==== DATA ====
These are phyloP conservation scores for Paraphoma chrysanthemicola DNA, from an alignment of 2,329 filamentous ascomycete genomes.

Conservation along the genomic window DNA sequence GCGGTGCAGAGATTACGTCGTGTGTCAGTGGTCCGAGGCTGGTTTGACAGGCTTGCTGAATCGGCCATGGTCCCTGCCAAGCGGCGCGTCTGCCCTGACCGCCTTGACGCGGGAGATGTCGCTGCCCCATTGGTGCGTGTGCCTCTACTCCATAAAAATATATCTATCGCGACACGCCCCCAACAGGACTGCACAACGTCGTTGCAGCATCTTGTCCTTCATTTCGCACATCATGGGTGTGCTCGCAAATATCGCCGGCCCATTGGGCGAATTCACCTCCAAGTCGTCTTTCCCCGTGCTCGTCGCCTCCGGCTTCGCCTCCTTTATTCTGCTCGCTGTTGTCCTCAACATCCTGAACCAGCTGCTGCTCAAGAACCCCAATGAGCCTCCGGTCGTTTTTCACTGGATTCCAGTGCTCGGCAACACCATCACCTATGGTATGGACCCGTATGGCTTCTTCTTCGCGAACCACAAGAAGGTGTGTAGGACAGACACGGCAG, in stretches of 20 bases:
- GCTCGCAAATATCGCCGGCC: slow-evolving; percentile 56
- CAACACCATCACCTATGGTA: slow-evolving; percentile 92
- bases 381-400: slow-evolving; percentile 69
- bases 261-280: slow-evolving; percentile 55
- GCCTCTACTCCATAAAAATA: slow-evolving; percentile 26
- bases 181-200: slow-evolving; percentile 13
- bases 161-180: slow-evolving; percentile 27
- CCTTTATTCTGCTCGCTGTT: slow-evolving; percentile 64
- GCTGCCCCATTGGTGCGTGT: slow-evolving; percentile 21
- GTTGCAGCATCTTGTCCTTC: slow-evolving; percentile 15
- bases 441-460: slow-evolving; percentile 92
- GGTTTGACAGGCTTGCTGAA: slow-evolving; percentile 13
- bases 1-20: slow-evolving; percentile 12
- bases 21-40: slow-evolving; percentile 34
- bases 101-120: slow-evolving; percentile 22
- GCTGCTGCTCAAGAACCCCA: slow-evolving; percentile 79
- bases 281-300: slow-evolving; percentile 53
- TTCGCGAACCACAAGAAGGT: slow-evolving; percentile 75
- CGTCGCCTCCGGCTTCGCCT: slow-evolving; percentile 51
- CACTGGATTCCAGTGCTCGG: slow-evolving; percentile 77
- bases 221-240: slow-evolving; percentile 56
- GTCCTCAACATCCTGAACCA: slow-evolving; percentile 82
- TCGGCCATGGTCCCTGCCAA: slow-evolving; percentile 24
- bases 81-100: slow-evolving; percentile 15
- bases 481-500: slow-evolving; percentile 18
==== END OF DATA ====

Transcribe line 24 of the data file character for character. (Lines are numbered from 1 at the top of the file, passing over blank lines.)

- GTCCTCAACATCCTGAACCA: slow-evolving; percentile 82